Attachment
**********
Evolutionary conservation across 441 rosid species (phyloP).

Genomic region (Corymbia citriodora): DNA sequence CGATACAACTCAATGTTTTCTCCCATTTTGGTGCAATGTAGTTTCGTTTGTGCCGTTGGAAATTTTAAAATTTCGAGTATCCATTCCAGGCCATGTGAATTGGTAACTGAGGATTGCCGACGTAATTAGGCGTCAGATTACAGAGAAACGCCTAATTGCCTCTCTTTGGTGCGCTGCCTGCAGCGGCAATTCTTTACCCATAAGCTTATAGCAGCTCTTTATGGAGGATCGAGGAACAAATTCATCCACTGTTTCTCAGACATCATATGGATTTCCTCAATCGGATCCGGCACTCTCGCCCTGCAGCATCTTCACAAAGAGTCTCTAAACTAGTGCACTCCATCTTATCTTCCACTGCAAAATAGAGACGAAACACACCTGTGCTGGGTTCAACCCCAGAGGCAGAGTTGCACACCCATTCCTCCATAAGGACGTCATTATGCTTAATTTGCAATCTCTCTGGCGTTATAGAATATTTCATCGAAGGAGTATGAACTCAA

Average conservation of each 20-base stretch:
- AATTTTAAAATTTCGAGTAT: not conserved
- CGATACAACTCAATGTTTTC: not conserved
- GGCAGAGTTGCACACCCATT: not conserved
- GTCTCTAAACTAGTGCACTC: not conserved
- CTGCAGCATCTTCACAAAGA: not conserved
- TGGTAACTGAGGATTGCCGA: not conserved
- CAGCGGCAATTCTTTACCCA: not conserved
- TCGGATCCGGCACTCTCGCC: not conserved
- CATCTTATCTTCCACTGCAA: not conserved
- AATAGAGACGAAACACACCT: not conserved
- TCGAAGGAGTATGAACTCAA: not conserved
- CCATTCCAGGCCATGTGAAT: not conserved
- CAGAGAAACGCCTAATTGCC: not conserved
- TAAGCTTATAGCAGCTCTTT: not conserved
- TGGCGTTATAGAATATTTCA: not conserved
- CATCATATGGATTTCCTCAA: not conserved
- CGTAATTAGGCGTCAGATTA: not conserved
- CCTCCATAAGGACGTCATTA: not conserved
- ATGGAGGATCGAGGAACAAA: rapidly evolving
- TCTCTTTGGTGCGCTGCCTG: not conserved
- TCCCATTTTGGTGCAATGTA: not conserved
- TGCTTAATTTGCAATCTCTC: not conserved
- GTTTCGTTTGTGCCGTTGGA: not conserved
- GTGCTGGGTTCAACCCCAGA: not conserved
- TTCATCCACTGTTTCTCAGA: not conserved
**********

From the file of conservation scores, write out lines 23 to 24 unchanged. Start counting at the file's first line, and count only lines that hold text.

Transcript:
- TCTCTTTGGTGCGCTGCCTG: not conserved
- TCCCATTTTGGTGCAATGTA: not conserved